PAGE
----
Last week, Cape May had the one of the largest monarch butterfly flights since 2010. Monarch numbers built up dramatically over the course of a few days with light northwest winds, culminating in a mesmerizing cloud of fluttering wings overhead on Thursday afternoon. The thousands of monarchs we saw funneling through Cape May are on their fall journey south to Mexico, where they will arrive in a few weeks and spend the winter.
Monarchs don’t migrate at night, so when the night is chilly and the sun begins to set they huddle together in giant groups, called roosts, to stay warm. As night fell on Thursday here in Cape May, we saw thousands of monarchs gathered together to roost in the pines by the beaches overlooking the Delaware Bay. We sat and watched for hours as more and more monarchs united, their wings briefly opening to reveal their bright orange patterns each time a new individual clumsily glided in to join the group. Latching on to each other and the pine needles, the monarchs could almost be mistaken for fall foliage. It was truly a wonderful and humbling sight to behold.
On the morning of Friday, October 1st, the sun’s rays gently warmed each sleepy butterfly as light winds blew in from the northwest. This combination of warmth and wind was the perfect opportunity for the monarchs to take on one of the riskiest parts of their journey: crossing the Delaware Bay. Spanning 12.8 miles at its narrowest point, the path between the New Jersey and Delaware coasts provides no stopping points for floundering monarchs, meaning that they must make the journey in a single flight. As the monarchs arose from their sleep and disappeared across the bay on Friday morning, those of us lucky enough to watch the spectacle were blown away and humbled by the tenacity and strength of these little insects. At one point, one of Cape May’s naturalists counted 2,500 monarchs per minute pouring over the dunes!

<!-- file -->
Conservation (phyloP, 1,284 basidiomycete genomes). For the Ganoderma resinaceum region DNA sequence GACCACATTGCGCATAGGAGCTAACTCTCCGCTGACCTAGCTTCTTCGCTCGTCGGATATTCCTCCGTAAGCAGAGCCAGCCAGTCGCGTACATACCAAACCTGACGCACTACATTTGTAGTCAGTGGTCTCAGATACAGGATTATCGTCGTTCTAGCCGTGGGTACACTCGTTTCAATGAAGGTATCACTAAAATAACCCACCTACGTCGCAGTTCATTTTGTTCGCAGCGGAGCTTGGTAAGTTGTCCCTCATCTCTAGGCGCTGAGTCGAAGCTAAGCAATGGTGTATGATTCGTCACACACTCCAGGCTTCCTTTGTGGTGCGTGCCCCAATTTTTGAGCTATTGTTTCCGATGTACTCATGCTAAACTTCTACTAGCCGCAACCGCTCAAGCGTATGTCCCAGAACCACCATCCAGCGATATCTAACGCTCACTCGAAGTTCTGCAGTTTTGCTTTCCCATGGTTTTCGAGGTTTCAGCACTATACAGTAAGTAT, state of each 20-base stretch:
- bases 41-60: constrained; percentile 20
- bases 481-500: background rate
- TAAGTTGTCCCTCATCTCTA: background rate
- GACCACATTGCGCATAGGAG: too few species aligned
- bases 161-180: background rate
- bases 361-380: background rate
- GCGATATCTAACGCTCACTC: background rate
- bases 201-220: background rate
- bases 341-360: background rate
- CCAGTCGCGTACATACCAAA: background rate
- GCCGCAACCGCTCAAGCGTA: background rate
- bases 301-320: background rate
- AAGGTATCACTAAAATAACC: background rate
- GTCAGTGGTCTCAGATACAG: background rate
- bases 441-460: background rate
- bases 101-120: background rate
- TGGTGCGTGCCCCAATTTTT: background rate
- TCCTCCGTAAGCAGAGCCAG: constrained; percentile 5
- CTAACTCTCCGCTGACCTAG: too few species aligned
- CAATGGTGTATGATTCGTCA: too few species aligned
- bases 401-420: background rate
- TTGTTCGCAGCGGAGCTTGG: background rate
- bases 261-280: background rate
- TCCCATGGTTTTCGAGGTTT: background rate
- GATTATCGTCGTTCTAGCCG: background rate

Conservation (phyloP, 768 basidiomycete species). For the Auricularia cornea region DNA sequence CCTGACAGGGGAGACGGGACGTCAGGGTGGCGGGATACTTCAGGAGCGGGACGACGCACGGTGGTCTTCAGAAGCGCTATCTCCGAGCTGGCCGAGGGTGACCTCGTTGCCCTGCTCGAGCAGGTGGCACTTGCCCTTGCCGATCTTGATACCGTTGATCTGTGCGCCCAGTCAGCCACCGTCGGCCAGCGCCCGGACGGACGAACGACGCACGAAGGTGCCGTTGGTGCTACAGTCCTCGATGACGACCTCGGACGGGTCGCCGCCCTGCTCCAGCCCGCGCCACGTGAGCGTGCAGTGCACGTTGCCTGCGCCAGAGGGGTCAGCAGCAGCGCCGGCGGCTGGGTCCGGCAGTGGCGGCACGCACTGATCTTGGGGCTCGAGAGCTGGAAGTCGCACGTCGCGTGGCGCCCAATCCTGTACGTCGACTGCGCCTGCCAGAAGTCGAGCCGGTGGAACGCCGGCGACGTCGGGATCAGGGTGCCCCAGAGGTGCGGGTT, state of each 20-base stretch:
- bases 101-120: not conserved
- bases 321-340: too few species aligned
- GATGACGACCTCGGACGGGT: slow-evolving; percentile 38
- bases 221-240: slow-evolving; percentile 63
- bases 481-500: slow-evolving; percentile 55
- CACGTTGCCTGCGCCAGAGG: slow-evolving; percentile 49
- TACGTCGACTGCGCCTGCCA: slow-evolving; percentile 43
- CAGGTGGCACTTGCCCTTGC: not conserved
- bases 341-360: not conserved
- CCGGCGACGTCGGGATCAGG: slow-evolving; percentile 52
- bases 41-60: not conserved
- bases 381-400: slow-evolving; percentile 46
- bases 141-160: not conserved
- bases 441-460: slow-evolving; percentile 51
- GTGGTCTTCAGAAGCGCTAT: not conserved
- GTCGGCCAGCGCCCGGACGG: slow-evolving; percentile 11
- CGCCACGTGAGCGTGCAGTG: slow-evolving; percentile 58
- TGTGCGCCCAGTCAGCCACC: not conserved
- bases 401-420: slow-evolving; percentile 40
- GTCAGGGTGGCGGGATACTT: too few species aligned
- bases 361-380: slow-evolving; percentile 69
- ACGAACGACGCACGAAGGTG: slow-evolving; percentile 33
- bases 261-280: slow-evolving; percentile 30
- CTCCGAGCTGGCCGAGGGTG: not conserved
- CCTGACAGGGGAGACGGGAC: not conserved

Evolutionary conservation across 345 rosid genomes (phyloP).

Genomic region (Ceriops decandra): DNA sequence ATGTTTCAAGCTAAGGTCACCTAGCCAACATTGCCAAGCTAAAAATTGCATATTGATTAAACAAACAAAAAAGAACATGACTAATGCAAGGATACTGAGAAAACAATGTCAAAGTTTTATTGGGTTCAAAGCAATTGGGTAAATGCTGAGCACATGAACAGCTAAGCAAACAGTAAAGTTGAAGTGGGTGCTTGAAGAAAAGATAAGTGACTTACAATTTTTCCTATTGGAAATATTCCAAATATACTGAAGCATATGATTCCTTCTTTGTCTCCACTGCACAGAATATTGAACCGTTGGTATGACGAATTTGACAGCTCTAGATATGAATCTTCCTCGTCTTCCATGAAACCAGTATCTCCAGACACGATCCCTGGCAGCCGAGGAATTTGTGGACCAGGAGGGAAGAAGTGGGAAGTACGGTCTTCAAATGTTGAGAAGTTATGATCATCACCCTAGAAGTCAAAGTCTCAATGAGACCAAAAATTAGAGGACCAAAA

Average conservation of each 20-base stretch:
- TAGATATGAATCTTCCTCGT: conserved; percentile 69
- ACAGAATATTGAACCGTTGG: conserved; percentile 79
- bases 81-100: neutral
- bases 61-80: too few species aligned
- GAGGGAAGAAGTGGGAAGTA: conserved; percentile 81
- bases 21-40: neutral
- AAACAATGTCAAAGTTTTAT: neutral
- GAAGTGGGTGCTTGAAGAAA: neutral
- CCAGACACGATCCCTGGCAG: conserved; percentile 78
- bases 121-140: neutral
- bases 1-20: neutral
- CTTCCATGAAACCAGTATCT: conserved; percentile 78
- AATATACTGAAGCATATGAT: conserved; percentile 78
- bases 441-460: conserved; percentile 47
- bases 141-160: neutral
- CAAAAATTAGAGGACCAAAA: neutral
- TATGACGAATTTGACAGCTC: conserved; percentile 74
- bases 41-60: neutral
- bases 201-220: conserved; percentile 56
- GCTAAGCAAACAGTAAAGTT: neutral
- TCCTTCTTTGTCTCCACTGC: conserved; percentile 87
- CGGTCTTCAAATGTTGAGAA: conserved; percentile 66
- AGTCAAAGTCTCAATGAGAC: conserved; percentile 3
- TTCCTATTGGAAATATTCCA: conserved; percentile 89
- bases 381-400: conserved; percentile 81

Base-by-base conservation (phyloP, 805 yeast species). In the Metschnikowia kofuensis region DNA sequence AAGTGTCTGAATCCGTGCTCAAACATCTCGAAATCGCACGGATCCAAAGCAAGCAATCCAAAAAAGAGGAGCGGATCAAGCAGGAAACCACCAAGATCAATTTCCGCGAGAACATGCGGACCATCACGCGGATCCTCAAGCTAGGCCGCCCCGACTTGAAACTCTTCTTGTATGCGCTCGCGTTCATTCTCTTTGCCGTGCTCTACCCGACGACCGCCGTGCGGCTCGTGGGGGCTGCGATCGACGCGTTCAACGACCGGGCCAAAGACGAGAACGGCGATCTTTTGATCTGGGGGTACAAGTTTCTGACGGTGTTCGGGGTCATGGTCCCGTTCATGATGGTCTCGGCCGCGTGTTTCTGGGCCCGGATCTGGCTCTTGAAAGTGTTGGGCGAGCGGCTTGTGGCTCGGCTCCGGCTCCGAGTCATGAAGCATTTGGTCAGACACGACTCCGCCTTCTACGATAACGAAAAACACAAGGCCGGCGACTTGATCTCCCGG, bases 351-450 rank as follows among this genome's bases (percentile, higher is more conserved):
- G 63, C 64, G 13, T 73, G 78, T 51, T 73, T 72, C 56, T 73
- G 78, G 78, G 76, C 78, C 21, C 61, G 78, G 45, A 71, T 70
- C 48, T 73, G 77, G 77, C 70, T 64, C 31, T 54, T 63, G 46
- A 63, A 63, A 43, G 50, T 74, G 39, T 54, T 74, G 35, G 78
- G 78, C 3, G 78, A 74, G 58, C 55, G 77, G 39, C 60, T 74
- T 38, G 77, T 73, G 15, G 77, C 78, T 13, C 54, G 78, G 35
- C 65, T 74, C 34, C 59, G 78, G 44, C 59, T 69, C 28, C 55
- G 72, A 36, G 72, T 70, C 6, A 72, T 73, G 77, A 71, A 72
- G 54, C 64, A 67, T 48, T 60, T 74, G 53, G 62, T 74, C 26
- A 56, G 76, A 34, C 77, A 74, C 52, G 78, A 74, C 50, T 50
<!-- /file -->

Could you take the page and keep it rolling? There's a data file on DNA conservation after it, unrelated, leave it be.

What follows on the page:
People always ask when the best time to come to Cape May to see the monarch butterfly migration is, but it is impossible to predict when the next big flight will be. What we do know is that the monarchs will be passing through Cape May for the rest of October as they funnel down to their wintering grounds up in the mountains of Mexico. We hope you’ll stop by to see them!
By Kyra Madunich
photos from Mark Garland
Monarch butterflies are the only butterfly species that completes a two-way migration, traveling from Mexico to as far north as Canada. Imagine an insect weighing less than a paper clip setting out on this amazing and mysterious journey of over 2500 miles, where danger lurks throughout!
Loss of habitat, extreme weather, predators, and toxic pesticides have all taken a toll on fragile populations and the future of Monarchs is at risk. You can make a difference and save Monarch butterflies for future generations.
When you Adopt a Monarch, you support New Jersey Audubon’s efforts to protect this iconic species. Your tax-deductible gift will fund our Monarch Monitoring Project, tagging and monitoring these butterflies for more than three decades, while teaching people how to protect them.